Over the weekend, YouTuber PewDiePie called on his fans to stop perpetuating the “subscribe to PewDiePie” meme, one that grew from YouTube infighting to international infamy after it was invoked by the Christchurch shooter on his livestream earlier this year.
“”I think it’s time to end the ‘subscribe to PewDiePie’ movement, or meme,” he told his fans. The phrase rose in prominence as the YouTube account of Indian production company T-Series seemed primed to overtake PewDiePie as the most-subscribed channel. In response, fans sought to keep PewDiePie at the top of the list by doing things like holding up banners during the Super Bowl or hacking printers to display the message.
T-Series, despite the countereffort, is now comfortably in the top spot. The YouTuber, whose real name is Felix Kjellberg, told fans that he expected the running gag to last “a couple of days or maybe a week,” and called the global response “incredibly humbling.”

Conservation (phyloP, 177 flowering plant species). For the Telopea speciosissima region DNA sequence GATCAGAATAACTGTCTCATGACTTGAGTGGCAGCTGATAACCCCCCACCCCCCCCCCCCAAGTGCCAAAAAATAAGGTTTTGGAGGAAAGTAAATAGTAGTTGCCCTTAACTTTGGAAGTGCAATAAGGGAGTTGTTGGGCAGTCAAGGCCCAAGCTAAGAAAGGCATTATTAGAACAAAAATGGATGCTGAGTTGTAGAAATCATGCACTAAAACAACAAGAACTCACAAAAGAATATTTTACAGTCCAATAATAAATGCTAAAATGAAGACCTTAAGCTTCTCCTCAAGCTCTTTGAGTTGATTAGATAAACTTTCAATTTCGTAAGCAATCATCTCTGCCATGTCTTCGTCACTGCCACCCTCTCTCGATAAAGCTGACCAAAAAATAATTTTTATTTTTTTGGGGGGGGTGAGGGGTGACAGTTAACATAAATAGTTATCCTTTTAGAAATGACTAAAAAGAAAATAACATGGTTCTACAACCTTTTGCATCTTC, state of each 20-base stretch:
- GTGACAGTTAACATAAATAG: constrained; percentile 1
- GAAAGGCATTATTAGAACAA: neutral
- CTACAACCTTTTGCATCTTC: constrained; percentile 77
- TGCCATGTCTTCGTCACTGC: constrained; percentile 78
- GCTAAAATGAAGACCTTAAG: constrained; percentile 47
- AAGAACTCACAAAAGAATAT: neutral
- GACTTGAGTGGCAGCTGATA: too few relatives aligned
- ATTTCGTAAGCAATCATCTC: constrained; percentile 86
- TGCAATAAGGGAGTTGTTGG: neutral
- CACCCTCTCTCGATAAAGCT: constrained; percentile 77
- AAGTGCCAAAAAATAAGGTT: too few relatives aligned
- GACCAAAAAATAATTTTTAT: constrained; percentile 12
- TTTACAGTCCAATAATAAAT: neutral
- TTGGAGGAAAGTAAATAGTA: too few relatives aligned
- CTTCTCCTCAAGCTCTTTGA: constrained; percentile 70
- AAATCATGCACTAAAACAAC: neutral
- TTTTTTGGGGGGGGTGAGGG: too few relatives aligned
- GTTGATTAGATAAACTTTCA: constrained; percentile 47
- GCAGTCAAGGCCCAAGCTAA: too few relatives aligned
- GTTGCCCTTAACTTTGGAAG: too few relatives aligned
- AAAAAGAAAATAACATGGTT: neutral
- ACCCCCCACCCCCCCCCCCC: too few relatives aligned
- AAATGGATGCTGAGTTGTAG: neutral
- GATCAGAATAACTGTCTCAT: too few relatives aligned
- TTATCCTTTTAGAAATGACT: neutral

But, he added, “When you have 90 million people riled up about something, you’re bound to get a few degenerates.” Prior to the Christchurch shooting, the message had also been written on a World War II memorial in New York. Following Christchurch, Kjellberg issued a short statement disavowing the shooter and his actions, but is just now expanding on his thoughts. “I didn’t want to make it about me,” he told viewers. “It’s clear to me now the ‘subscribe to PewDiePie’ movement should’ve ended then.”
What happens next remains to be seen. History has shown that memes co-opted by white supremacists and web Nazis can’t exactly be killed — just ask Matt Furie, creator of Pepe the Frog. Celebrities have similarly become unwilling fan objects of that crowd as well — as Taylor Swift well knows. At the very least, Kjellberg’s rejection of the meme preemptively shuts down anyone who would justify its continued use by claiming “it’s about positivity” or “it’s in good fun.” PewDiePie adherents can’t believably claim to act in the name of a leader who has explicitly rejected their call to action. “Subscribe to PewDiePie” might’ve been a simple joke at one point, but even as Kjellberg admits, it’s not anymore. Sometimes old memes must die so new memes can live.